Maritime Crime Figures for Q1 2014

Dryad’s quarterly figures on maritime crime incidents reveal a steady cadence of all types of crime across three main areas, namely the Gulf of Guinea, Horn of Africa and Southeast Asia. Whilst the numbers do not point to a significant increase when compared to the same period last year, there have been some notable events that give continued cause for concern for the shipping industry.

Gulf of Guinea

In the Gulf of Guinea, a spike in kidnap of crew for ransom off the Niger Delta has illustrated the very real threat to vessels operating in this region, whilst the Nigerian criminal gang hijack of a product tanker from an Angolan anchorage, over 800 miles from the Niger Delta, has potentially sent a shock wave across the Atlantic Ocean. The kidnap threat has drawn little media attention, despite the spate of incidents that have seen a large number of seafarers kidnapped and released, although Dryad has highlighted the problem to the wider shipping community. At the time of writing, six seafarers are believed to remain in the hands of their captors. In a different type of crime, the hijack of MT Kerala from its Angolan anchorage with a subsequent theft of 13,000 tons of gasoil off the Niger Delta, has demonstrated the increasingly significant reach of Nigerian-based criminals, albeit that some commentators remain in denial, believing the whole event to be a crew-inspired fraud; not our view!

Horn of Africa

In the Horn of Africa, the incident numbers are slightly up on the same period last year but mainly due, in our view, to a fair amount of misreporting and misinterpretation of events. From reported attacks subsequently downgraded to suspicious approaches to the misidentification of regional fishermen in the Southern Red Sea and off the coast of Oman, we have seen a number of non-piratical events make it into IMB and other reporting during the first quarter of the year. Whilst the quarter ended with shots fired against a vessel in the Strait of Hormuz, this has been categorised as non-piratical and was more likely related to out of control regional forces or an armed smuggler. Despite the above, it should not be forgotten that we have witnessed actual acts of maritime crime in the January to March period and that Somali pirates have not been totally eradicated. Armed attacks against MT Nave Atropos, south of Salalah in January and the Kenyan vessel, MV Andrea, close to the Somali coast in February have proved that broad containment of the threat does not mean it has been removed. On both occasions, the Somali attackers were repelled by embarked armed security teams on the vessels concerned.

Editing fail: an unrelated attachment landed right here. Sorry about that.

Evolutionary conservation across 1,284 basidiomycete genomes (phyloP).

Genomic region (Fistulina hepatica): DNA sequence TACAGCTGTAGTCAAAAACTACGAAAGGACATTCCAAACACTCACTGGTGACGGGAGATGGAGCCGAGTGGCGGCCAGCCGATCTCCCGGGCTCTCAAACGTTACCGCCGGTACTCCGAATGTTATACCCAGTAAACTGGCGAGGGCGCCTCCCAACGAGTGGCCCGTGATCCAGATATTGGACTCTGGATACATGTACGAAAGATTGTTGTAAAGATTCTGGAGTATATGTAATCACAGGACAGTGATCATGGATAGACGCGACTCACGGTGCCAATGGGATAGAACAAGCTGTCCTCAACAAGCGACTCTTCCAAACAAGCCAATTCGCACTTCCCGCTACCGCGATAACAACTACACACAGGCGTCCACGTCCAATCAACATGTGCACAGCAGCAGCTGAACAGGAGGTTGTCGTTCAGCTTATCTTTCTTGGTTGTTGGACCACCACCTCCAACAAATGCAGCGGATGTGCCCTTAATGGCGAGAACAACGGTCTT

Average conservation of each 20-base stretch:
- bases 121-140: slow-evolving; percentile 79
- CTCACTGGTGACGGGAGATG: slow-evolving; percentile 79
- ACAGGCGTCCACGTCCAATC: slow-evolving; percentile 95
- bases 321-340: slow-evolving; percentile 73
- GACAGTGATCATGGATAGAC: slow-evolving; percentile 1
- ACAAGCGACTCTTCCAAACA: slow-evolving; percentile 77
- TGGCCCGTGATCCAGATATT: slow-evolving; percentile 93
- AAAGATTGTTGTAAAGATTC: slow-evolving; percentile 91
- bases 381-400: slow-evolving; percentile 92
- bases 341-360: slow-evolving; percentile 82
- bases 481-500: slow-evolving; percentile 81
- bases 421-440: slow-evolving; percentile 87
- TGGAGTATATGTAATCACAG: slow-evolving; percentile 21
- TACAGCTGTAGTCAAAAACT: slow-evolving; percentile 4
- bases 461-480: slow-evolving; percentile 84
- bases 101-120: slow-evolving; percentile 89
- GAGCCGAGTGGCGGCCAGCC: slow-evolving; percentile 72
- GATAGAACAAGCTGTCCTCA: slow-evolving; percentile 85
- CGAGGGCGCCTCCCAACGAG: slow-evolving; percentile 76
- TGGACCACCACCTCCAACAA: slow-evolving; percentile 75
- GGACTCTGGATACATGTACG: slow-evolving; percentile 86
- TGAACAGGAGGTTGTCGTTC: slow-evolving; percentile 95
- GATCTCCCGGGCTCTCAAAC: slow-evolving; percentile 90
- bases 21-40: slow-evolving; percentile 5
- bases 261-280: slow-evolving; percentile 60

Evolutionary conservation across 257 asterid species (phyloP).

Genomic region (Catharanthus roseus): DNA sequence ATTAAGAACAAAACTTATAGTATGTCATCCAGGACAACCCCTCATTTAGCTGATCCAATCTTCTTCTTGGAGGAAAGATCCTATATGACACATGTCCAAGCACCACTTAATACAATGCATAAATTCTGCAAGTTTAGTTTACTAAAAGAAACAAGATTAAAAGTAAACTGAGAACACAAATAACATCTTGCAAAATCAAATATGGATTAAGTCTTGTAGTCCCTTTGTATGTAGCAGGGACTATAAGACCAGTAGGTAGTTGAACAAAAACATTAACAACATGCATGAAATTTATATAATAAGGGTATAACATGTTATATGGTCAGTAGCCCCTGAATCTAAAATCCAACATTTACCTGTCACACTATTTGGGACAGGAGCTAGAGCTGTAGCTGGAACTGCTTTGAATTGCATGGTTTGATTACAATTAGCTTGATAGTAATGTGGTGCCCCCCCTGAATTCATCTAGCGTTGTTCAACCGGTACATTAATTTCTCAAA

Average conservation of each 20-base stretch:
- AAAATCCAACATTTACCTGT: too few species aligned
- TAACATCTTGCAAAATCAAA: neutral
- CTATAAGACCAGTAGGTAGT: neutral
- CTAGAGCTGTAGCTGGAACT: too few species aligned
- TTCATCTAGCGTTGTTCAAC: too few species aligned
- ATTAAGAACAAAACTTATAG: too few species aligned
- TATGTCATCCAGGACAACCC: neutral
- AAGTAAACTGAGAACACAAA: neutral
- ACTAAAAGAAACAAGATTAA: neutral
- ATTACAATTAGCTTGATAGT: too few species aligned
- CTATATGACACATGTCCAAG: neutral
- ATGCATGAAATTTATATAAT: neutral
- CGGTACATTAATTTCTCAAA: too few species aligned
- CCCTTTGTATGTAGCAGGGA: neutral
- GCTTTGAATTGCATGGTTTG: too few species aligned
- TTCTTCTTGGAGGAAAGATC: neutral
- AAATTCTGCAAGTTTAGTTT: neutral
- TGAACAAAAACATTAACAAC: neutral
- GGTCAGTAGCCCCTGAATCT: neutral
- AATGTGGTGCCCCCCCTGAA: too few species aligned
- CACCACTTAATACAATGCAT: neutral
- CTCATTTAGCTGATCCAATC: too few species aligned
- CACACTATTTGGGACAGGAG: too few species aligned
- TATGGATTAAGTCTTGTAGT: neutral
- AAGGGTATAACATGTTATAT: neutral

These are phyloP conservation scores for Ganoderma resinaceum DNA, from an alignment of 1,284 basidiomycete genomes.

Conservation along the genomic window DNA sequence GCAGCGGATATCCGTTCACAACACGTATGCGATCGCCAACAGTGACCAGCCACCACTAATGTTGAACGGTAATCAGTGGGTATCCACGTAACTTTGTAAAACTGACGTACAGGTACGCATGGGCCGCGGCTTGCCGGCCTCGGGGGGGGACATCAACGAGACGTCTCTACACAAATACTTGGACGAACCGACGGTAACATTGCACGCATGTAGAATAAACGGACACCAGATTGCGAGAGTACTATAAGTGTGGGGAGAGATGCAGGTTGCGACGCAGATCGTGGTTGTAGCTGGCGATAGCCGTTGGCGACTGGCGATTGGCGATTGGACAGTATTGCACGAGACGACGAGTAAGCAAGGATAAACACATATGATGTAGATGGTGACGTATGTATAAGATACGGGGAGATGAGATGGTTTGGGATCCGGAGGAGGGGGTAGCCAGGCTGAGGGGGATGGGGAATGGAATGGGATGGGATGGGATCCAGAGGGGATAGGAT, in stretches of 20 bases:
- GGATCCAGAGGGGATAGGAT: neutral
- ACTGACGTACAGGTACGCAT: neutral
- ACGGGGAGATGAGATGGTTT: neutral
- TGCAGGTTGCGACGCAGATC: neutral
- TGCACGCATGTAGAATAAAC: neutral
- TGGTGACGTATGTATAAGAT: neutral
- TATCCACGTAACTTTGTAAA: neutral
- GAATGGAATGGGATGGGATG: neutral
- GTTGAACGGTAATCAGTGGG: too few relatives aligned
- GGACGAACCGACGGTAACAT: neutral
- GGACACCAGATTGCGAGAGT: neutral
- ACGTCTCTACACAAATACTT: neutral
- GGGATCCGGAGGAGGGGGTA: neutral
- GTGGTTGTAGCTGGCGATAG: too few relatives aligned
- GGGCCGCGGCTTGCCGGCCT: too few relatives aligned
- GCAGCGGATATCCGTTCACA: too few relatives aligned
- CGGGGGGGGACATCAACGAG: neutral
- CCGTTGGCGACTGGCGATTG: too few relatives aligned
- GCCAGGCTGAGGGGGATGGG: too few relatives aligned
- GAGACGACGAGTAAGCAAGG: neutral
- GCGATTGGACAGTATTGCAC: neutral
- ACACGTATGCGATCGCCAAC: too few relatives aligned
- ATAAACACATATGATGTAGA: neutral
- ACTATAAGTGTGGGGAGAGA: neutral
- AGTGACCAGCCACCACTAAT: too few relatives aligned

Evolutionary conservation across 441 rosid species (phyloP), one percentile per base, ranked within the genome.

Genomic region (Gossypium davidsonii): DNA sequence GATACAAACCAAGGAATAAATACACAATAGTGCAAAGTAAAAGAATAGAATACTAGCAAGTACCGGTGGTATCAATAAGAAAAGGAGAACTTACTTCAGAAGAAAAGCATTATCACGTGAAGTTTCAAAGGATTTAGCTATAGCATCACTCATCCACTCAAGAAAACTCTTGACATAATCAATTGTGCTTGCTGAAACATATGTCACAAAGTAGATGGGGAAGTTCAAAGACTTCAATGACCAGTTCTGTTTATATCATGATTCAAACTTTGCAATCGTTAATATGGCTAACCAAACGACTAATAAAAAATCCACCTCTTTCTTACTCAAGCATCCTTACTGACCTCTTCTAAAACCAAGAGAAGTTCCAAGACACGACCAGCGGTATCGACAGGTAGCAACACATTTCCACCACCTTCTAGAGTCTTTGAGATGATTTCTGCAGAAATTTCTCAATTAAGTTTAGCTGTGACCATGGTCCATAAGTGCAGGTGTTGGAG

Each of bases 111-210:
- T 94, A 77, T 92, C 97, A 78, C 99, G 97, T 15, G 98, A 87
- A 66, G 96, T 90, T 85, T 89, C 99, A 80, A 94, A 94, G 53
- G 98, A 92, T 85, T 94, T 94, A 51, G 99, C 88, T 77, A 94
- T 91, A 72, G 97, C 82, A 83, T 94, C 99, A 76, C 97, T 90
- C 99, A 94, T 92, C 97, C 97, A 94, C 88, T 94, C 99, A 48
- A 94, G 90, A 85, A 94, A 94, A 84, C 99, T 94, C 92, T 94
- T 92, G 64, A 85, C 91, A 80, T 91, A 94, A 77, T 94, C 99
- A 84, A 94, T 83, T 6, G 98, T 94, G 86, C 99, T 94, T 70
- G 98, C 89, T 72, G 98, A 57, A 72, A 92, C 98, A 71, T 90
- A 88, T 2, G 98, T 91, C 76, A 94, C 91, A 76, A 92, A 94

Southeast Asia

The waters of Southeast Asia have continued to lead the statistics in 2014, albeit with lower levels of activity than in the same period in 2013. As with the Gulf of Guinea, whilst the figures are slightly lower, we have noted some worrying instances of crime in certain areas with what could be a connected reduction in others. The Singapore Strait has attracted attention with a number of vessels boarded for robbery in the first quarter of the year; a spate of attacks that has coincided with a reduction of incidents in the anchorages off Pulau Nipah, possibly signalling a change of modus operandi for criminal gangs who may have shifted attention to boarding vessels underway. Southeast Asia cargo theft may also have reared its head in 2014, with a possible attack on a product tanker in the Malacca Strait.


In summary, maritime crime continues across the globe. Whilst Dryad’s figures show an overall 13% reduction when compared to the same three-month period in 2013, we have seen a number of developments that give cause for concern and serve as a reminder to all to remain vigilant and employ appropriate risk reduction measures in all high risk areas. Dryad’s latest figures show that maritime criminals, from those off Nigeria to Somali pirates and those that operate in the archipelago of Southeast Asia remain very much in business and are capable of inflicting misery on seafarers. The first line of defence is to be aware of their presence and take measures to ensure that their nefarious activities are countered.

Ian Millen Director of Intelligence